Since extracellular adenosine can alter adenylate cyclase activity and cell function in a variety of tissues, the effect of adenosine on mediator release was studied with isolated rat mast cells. Adenosine did not alter the rate of spontaneous release, but histamine release induced by anti-IgE, concanavalin A (Con A), 48/80, or the calcium ionophore A23187 was markedly enhanced by 1 nM to 0.1 mM adenosine. Mast cells preincubated in the presence of 10 µM adenosine and then challenged with 0.1 µg/ml of A23187 released 71.5% (± 7.4 SEM) of the cellular histamine compared to a 38.2% (± 3.0 SEM) release from control cells. Adenosine caused a 3.0-fold (± 0.2 SEM) increase in the rate of release occurring 30 to 60 sec after A23187 addition, but did not change the duration of mediator release. Adenosine did not appear to decrease the minimum concentration of ionophore required to stimulate release. The poorly metabolized adenosine analog 2-chloroadenosine (100 µM) potentiated release approximately 2-fold whereas dipyridamole, an inhibitor of mast cell uptake of adenosine, did not inhibit adenosine potentiation suggesting that adenosine actions on mast cells may be mediated by direct activation of cell-surface receptors. Adenosine modestly potentiated the fall in cyclic AMP levels occurring 30 to 60 sec after ionophore challenge, raising the possibility that potentiation may be mediated by alterations in cyclic AMP metabolism. Mast cells suspended in media containing 1 mM EGTA and no added calcium demonstrated adenosine potentiation of A23187-induced release indicating that the adenosine effect was not mediated by increased translocation of calcium into the cells. Adenosine potentiation was completely blocked by 100 µM theophylline, a known inhibitor of adenosine binding, with 50% inhibition of release occurring at 3 µM theophylline. These studies indicate that adenosine may be an important modulator of mast cell function in complex tissues and that part of the pharmacologic action of theophylline in human bronchial asthma may be through inhibition of adenosine binding, rather than direct effects on cyclic AMP metabolism.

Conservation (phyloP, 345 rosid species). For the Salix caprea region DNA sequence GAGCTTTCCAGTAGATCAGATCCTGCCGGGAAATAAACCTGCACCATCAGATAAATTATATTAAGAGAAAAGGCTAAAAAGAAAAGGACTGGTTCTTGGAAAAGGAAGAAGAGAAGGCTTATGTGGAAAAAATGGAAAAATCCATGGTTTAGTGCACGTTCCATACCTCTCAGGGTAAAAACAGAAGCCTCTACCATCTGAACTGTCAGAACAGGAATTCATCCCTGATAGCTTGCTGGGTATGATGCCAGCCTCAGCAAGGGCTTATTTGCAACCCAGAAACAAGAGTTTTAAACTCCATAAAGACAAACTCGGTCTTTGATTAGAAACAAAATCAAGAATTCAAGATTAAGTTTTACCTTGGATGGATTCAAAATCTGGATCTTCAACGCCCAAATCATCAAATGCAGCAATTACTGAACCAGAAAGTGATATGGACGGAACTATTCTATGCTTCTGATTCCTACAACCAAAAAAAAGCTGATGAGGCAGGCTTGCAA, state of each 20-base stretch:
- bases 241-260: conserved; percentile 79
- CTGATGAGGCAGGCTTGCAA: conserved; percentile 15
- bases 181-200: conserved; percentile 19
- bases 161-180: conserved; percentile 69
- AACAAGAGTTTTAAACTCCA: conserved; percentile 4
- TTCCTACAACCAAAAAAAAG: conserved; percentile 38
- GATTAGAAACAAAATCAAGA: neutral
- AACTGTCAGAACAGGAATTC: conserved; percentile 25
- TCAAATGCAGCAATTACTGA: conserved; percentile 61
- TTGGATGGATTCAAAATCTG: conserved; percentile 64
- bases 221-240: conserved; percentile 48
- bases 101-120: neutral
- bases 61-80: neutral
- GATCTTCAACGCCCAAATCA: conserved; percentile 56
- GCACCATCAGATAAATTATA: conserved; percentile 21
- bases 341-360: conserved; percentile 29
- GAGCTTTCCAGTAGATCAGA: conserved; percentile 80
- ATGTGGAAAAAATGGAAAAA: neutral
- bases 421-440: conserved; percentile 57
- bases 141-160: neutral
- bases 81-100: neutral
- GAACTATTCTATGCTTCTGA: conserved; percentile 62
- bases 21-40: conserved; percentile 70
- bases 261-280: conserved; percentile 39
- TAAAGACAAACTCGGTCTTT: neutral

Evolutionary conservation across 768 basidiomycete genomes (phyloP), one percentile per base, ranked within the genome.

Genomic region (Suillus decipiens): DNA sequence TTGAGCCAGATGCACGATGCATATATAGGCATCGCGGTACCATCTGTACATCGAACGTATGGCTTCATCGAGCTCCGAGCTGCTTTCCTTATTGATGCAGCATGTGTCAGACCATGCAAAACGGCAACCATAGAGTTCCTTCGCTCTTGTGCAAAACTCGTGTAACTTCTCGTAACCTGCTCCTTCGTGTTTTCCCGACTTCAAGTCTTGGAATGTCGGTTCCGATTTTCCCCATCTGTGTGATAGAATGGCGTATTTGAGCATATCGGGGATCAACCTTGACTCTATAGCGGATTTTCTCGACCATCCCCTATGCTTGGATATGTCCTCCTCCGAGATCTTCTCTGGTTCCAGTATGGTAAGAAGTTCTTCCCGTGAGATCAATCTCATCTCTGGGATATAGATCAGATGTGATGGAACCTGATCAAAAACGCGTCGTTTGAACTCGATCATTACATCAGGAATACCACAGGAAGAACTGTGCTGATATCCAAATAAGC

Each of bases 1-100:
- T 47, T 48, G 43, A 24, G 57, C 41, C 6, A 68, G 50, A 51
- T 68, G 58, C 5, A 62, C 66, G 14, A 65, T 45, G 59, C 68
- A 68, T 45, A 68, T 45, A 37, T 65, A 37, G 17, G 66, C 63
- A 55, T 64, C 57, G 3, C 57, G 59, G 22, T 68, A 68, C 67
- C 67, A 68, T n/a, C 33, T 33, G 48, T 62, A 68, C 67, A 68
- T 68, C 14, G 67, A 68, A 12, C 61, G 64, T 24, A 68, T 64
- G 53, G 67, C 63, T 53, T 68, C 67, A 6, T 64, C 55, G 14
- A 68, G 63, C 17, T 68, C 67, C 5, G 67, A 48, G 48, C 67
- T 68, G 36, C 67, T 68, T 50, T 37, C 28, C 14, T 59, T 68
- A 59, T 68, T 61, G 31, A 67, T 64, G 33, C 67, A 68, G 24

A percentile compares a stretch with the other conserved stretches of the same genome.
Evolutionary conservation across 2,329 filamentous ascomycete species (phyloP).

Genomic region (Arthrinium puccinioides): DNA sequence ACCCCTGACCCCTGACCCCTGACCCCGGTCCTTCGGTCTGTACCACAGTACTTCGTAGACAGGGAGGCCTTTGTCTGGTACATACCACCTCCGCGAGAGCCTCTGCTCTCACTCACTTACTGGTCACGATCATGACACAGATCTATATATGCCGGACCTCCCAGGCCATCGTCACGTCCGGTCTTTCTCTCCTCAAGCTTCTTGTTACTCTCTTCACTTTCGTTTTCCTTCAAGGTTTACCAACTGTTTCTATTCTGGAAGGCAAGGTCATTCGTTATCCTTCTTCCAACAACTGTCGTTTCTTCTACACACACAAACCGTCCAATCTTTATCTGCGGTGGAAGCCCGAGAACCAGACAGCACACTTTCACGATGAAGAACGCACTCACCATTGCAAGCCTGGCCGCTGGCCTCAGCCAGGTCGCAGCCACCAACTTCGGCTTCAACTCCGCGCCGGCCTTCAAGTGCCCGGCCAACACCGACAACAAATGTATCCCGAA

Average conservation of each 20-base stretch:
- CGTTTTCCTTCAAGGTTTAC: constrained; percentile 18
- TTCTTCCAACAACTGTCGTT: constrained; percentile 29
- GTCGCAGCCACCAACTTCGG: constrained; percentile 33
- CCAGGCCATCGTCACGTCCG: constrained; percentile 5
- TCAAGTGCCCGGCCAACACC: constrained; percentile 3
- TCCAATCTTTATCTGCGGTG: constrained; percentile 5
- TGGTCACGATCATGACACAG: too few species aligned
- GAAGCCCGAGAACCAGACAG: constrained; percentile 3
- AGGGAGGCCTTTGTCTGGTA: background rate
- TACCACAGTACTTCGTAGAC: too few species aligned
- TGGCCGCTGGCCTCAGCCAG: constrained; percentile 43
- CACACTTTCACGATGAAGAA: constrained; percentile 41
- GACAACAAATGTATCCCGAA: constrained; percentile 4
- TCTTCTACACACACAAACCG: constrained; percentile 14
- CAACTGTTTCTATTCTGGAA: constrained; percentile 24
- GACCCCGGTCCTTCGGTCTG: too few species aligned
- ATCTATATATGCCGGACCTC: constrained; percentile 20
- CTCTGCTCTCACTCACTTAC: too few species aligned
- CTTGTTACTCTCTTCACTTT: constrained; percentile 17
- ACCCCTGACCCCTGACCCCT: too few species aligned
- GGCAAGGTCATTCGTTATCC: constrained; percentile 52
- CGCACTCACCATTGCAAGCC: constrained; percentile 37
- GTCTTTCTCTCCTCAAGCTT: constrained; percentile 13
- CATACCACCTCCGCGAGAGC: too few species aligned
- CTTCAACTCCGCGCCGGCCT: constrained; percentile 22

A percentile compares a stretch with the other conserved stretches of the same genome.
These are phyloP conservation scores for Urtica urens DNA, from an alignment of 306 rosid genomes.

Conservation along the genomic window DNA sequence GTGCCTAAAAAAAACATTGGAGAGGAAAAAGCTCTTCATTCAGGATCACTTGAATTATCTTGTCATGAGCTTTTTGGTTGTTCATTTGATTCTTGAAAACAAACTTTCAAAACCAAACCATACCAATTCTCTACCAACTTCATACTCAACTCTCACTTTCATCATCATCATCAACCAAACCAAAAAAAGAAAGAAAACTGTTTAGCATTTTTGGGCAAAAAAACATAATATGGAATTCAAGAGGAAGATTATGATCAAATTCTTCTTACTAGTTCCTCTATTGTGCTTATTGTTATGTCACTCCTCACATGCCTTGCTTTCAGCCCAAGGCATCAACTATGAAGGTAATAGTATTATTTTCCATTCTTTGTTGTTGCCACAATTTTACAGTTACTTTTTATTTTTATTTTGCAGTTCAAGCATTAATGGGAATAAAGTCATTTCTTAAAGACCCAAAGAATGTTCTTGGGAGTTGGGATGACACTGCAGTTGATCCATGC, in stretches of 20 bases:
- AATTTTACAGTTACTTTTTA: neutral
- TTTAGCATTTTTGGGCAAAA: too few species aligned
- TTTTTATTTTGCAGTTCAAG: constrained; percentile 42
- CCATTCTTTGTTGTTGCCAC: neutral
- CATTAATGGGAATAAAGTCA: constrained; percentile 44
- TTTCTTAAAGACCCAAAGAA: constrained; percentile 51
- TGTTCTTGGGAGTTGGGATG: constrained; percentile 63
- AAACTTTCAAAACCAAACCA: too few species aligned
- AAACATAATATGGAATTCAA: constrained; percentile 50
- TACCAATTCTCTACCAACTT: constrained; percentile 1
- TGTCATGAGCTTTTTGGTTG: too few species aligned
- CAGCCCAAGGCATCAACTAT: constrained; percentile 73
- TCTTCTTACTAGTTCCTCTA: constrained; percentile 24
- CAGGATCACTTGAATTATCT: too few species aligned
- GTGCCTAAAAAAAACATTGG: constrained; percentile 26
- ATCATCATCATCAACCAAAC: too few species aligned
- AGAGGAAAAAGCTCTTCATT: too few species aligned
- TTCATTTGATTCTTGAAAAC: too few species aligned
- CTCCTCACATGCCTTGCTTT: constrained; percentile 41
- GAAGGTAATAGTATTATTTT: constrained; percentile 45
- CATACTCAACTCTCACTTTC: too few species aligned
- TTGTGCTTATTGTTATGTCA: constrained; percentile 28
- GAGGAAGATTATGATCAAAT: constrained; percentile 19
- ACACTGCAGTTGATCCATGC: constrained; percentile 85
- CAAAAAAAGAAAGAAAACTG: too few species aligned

This work was supported by Program Project Grant 1-P01-AL-12450, Allergy Clinical Center Grant 5-P50-AL-10405, and Grant 1-RO1-AL-13880 from the National Institute of Allergy and Infectious Disease.